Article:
Unboxing and Setup Impressions:

Aleutia doesn't bundle input accessories (keyboard / mouse / IR remote etc.) with the system. We also don't find any detailed operating manuals. The package is pretty barebones as it can be. This is perfectly acceptable given the target market. There is a single welcome note which lists the package contents and also provides the initial login details for systems with pre-installed operating systems.

The contents of the package include:

  1. 90W AC adapter (with country-specific power plug)
  2. Driver and software CD from Intel for the DQ77KB motherboard
  3. OEM Windows 7 Home Premium installation DVD
  4. HDMI to DVI adapter
  5. Two TP-Link 2.4 GHz 802.11b/g/n compatible antennae
  6. Main unit

One of the most interesting aspects of the package is the main unit itself. The chassis is solidly built and meant to act as a giant heat sink. The industrial design is extremely pleasing to the eye. The rounded corners and the curved heat sink base on either side add to the aesthetics.

We would have liked the rubber feet at the bottom of the unit to be thicker in order to give more clearance to the ventilation slots at the bottom. A number of screw slots for mounts of varying sizes is also provided. The rear panel of the unit has the DC-in jack, four USB 3.0 ports, a full-size Display Port output as well as HDMI, two GbE LAN ports, analog audio out and microphone jacks and a Kensington lock slot. On the top side of the rear panel, we have ventilation slots interrupted in two places by Wi-Fi antenna holders.

The front panel is relatively bare, with a single power button and an LED indicator (which lights up blue when the system is powered up) on one side and two USB 2.0 ports on the other.

The top cover has ventilation slots running on either side close to the heat sink base. All the ventilation slots are covered by a thin gauzelike layer underneath which provides a certain degree of protection against internal dust build up.

Our review unit came with a pre-installed copy of Windows 7 Home Premium x64. Fortunately, there was no bloatware to uninstall. All our benchmarking programs were installed fresh. LAV Filters 0.52 and madVR 0.81 were used to test out the HTPC aspects in conjunction with MPC-HC v1.6.4.6052. Since the system has no in-built optical drive, we didn't have to worry about Blu-ray playback software.

We conclude this section with a summary of the data and A/V connectivity options for the Aleutia Relia review unit.

A/V Connectivity Options for the Aleutia Relia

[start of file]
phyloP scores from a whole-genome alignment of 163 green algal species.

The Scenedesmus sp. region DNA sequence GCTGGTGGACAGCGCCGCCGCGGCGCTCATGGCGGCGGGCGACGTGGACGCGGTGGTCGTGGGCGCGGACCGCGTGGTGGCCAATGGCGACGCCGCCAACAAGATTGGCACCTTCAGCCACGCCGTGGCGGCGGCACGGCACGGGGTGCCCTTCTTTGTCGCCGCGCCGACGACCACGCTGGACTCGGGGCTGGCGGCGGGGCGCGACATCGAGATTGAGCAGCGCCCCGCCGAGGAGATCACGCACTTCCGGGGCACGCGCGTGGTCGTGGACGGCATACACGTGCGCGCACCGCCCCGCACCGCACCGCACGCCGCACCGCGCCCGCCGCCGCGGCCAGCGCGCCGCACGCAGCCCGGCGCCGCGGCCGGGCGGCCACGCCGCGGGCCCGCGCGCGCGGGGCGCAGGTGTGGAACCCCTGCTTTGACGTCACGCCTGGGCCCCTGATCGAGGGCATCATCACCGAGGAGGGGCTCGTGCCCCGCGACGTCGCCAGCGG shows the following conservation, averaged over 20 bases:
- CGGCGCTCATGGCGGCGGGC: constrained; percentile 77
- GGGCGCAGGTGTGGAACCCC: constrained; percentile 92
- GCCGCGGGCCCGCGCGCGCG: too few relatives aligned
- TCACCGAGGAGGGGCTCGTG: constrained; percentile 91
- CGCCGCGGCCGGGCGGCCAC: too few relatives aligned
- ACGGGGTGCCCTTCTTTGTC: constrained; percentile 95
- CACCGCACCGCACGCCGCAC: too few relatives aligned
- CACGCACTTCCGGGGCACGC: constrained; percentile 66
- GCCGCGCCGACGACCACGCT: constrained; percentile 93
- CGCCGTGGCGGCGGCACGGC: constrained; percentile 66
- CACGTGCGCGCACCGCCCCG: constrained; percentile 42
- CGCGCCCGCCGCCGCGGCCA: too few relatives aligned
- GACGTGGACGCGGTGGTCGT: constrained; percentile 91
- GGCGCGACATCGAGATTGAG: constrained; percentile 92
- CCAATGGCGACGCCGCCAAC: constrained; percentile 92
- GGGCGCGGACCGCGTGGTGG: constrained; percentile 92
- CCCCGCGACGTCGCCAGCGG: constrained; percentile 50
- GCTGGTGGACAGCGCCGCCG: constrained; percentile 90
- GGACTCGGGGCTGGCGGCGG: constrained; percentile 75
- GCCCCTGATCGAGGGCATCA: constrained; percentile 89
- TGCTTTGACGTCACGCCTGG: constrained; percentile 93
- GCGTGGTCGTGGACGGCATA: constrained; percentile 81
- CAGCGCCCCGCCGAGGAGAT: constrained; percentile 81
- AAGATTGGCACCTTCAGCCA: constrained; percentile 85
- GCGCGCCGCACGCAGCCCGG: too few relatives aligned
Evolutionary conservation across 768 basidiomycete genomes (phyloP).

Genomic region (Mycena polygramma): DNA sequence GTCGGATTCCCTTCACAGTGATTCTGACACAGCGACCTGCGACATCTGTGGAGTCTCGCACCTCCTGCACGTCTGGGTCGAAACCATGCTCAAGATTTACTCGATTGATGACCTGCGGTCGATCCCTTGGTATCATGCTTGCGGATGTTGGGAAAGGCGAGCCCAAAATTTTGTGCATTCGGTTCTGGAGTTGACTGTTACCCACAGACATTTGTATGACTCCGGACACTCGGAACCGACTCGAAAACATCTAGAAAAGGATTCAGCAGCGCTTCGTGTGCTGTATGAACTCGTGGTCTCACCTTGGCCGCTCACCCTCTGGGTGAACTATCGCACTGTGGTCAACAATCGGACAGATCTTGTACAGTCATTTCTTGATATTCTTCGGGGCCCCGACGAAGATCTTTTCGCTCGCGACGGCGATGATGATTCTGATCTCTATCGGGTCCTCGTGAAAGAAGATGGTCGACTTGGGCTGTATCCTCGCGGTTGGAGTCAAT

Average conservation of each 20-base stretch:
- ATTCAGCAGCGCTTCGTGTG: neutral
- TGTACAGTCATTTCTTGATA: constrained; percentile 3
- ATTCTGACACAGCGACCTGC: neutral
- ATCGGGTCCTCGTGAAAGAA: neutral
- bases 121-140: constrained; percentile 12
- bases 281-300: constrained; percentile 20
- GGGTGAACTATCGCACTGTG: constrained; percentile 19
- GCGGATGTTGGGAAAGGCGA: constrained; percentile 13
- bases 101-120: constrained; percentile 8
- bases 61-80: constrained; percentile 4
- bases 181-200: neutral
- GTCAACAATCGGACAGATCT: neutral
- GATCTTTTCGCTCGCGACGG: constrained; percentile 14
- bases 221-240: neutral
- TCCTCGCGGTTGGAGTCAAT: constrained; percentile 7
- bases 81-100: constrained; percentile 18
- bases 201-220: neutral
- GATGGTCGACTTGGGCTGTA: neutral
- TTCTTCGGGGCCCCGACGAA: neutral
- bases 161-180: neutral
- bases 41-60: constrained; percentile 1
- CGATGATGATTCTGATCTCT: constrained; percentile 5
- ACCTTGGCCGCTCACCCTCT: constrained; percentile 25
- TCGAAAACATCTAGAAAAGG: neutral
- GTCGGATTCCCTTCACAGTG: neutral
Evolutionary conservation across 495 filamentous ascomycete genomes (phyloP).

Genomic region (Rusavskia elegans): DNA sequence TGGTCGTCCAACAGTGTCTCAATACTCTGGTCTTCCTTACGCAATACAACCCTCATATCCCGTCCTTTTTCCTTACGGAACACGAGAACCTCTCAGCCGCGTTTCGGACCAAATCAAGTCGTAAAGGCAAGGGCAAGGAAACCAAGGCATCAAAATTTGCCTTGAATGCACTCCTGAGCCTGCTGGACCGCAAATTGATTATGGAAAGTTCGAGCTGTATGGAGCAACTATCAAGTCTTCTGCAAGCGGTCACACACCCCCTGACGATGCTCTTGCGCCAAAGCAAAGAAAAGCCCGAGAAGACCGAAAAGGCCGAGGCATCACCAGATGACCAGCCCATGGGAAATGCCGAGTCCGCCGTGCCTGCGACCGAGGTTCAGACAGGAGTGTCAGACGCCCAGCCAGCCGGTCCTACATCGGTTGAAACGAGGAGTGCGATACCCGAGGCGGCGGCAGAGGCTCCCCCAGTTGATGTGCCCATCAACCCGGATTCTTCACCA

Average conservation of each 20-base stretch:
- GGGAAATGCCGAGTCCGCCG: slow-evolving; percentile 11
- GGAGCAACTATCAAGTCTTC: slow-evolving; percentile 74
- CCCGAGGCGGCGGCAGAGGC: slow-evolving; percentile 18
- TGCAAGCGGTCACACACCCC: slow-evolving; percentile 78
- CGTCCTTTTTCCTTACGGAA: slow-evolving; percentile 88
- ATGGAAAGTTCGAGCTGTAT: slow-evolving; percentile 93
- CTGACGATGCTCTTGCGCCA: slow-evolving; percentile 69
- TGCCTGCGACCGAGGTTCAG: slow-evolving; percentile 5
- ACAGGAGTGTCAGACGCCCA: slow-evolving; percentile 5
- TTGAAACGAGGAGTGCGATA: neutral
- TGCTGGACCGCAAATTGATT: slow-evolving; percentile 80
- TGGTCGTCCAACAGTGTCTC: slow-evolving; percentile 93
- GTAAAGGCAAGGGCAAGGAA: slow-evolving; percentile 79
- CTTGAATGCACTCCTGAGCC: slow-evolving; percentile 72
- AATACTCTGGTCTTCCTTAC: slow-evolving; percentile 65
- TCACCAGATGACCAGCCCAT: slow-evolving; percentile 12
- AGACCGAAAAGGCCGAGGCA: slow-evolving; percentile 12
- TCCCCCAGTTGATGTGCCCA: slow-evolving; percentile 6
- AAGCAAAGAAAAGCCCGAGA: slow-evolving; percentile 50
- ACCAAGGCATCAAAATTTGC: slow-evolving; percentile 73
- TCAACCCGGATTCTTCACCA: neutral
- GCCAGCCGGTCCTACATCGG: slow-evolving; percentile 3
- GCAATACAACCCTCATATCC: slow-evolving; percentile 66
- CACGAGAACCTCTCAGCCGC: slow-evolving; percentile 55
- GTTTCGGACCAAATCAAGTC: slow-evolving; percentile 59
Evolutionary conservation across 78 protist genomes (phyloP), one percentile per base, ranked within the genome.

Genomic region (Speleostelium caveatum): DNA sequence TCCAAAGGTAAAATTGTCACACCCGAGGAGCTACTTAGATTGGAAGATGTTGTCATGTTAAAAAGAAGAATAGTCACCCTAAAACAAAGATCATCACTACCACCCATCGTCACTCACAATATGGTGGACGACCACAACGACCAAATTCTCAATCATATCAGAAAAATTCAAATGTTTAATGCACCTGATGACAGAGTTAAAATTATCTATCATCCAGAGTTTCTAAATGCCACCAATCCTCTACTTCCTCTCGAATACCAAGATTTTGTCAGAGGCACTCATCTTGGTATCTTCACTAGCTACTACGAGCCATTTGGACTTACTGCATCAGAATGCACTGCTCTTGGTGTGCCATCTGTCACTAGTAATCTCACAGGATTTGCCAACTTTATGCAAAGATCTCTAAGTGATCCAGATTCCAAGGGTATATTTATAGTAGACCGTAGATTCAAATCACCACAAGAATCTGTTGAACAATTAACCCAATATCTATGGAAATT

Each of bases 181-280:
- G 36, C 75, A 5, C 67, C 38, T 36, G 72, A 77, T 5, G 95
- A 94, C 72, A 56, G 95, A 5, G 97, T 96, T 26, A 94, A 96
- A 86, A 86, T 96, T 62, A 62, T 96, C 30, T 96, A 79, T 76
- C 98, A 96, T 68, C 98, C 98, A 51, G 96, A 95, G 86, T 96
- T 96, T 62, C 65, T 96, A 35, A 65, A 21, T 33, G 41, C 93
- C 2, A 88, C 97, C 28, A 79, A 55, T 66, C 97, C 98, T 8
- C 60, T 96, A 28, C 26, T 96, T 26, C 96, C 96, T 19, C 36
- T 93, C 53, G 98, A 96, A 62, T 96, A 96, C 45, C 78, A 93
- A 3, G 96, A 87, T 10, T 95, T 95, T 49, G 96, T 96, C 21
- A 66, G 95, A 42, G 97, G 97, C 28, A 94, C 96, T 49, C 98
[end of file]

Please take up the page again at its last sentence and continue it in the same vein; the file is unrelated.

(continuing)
Option Status
HDMI Yes [v1.4a]
Display Port Yes
Component No
Composite No
SPDIF Yes [Optical]
Stereo Yes
Data Connectivity Options for the Aleutia Relia
Option Status
Optical Disk Drive No (DVD Slimline Drive Optional)
USB Yes [4 x v3.0, 2 x v2.0]
LAN Yes [ 2 x 1000 Mbps GbE ]
Internal HDD Yes [ 2 x 500 GB ]
Internal SSD Yes [ 128 GB mSATA ]
WiFi Yes [ 300 Mbps 1T2R 802.11b/g/n (Single band)]
Bluetooth No
Card Reader No


Introduction System Teardown and Analysis
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  • Sikku - Wednesday, December 5, 2012 - link

  • ganeshts - Wednesday, December 5, 2012 - link

    The DQ77KB mITX board has a DC input (mentioned in the review). So, only a AC - DC adapter is needed and no explicit PSU.

    We have the Streacom Nano150 in-house for use in our upcoming HTPC testbed. It looks very similar to the pico PSU that you have linked below.
  • Sikku - Wednesday, December 5, 2012 - link

    Ok.. Waiting for that review.. :)
  • Hood6558 - Wednesday, December 5, 2012 - link

    I don't get it, what's the point of buying a fast CPU installed in a case that takes it to max temp in 3 minutes under any kind of load, and then throttles it back to a lousy 900 MHz? This is "industrial" design? I wonder how long the CPU actually survives under that kind of stress. My guess is a lot of heat-related failures are in the near future of anyone foolish enough to buy one of these somewhat expensive doorstops.
  • ganeshts - Thursday, December 6, 2012 - link

    It really depends on the workloads. I doubt users purchasing this unit are going to run Prime 95 + Furmark as their daily workload 24 x 7.
  • Rollo Thomasi - Thursday, December 6, 2012 - link

    But then what is the point of an i7 if you are not going to use it?

    Why not go for a cheaper cooler running CPU?

    The only point would be if you have a need to do a lot of short intensive bursts Wright? Then the CPU could work at top speed without throtteling.
  • Notmyusualid - Thursday, December 6, 2012 - link

    And I shall buy one to make a bad-ass wifi AP & caching server (when I get the time).

    Lowest-end i3, an old SSD,and Squid running on some linux distro, and that should do the trick I reckon. I also have a 3x3 MIMO Card lying around so would likely install a 3rd antenna.

    With my ISP now 100M/10M, I've been reluctant to try this without dual GigE ports, and a completely passive cooling solution, AND without looking like an eye sore in the living room.

    But the price man...

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